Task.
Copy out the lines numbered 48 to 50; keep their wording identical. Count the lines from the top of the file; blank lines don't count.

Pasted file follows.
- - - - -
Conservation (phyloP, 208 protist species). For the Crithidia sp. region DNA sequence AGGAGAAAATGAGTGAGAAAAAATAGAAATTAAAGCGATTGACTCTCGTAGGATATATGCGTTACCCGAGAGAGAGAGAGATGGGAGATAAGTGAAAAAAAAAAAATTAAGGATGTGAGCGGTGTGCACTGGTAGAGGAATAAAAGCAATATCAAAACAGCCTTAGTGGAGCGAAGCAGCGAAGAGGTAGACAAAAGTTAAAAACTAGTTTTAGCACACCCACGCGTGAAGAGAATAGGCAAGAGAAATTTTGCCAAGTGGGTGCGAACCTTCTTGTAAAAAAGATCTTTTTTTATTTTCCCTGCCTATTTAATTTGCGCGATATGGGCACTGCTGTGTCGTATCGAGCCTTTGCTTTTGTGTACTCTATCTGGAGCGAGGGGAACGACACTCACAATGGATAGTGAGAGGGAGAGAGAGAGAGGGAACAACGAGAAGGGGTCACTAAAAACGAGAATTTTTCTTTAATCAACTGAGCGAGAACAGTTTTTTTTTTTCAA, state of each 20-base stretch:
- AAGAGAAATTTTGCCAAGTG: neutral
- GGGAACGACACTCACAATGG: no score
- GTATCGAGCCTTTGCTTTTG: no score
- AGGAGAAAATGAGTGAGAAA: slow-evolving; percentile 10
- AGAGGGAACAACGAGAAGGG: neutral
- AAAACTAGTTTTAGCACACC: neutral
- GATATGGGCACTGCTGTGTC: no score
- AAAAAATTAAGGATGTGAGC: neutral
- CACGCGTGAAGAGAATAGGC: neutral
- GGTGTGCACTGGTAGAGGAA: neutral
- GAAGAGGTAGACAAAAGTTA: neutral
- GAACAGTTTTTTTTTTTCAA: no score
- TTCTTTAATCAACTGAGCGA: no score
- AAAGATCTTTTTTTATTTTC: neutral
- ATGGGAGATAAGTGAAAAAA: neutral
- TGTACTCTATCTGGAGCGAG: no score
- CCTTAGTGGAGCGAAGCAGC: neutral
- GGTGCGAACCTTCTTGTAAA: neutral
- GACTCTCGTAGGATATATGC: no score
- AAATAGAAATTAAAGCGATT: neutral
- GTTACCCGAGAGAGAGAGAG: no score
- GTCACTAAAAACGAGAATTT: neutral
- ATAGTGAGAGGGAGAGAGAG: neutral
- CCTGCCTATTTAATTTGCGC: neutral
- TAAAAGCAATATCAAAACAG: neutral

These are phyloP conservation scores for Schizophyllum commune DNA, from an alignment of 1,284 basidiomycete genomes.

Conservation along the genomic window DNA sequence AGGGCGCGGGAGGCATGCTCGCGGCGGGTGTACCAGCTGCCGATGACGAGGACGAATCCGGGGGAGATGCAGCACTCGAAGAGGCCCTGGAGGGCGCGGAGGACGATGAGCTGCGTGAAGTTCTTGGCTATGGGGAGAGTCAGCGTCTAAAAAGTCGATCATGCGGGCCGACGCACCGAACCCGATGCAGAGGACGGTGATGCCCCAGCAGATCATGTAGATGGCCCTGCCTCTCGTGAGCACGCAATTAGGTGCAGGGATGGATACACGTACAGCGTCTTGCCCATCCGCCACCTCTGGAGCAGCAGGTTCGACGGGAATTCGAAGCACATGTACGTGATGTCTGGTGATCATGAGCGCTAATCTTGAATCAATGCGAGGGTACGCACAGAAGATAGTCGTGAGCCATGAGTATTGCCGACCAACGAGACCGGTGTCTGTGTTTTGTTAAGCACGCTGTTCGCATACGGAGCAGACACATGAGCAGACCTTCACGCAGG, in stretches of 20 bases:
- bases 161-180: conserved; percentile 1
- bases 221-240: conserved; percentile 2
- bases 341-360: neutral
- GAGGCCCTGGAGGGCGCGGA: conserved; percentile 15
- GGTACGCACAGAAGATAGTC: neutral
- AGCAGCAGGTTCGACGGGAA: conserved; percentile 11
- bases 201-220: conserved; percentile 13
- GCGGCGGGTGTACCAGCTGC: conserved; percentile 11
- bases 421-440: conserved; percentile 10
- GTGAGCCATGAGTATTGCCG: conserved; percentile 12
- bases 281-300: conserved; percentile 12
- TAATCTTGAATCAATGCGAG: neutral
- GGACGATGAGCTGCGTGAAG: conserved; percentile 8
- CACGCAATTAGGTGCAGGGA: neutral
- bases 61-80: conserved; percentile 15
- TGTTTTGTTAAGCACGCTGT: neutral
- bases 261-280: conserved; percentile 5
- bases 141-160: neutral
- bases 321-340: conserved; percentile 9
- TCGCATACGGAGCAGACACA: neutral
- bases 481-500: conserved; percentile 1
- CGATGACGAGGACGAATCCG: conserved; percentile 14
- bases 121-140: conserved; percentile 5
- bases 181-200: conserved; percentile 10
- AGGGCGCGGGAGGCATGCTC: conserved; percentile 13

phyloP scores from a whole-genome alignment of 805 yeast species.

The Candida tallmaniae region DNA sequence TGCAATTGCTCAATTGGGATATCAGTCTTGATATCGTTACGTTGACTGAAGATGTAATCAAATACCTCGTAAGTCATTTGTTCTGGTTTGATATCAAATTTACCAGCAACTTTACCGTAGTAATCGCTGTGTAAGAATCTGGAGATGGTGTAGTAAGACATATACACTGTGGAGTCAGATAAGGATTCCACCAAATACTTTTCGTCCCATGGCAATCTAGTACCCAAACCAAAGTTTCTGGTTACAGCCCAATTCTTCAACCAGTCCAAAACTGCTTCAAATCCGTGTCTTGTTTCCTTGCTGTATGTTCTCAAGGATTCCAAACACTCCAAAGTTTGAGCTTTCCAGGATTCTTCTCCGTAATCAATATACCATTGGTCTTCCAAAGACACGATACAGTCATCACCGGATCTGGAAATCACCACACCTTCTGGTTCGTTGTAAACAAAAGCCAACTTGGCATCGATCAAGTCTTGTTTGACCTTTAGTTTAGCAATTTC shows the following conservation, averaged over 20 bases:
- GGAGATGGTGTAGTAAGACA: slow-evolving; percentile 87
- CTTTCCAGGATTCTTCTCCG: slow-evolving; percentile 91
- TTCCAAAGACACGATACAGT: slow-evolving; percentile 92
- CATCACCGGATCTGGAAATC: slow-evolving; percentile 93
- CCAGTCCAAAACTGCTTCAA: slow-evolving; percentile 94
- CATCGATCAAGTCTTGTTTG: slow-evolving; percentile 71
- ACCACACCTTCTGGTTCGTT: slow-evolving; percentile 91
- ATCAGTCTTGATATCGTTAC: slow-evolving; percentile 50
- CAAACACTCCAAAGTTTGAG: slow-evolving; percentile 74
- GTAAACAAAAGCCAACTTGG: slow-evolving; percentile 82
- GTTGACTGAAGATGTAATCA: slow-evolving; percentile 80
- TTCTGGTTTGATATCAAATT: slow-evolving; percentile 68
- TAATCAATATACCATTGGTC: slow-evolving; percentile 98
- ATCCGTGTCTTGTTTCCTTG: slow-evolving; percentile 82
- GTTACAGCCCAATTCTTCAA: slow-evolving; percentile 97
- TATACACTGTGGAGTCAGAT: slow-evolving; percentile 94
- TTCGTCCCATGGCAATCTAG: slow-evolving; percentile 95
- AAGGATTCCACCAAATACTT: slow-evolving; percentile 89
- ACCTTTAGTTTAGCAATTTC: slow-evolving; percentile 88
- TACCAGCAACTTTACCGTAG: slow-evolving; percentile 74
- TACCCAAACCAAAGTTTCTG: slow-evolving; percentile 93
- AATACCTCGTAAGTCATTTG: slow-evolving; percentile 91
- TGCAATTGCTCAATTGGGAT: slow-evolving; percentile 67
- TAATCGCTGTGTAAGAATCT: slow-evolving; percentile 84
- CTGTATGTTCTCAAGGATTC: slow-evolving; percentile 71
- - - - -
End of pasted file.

- TCGCATACGGAGCAGACACA: neutral
- bases 481-500: conserved; percentile 1
- CGATGACGAGGACGAATCCG: conserved; percentile 14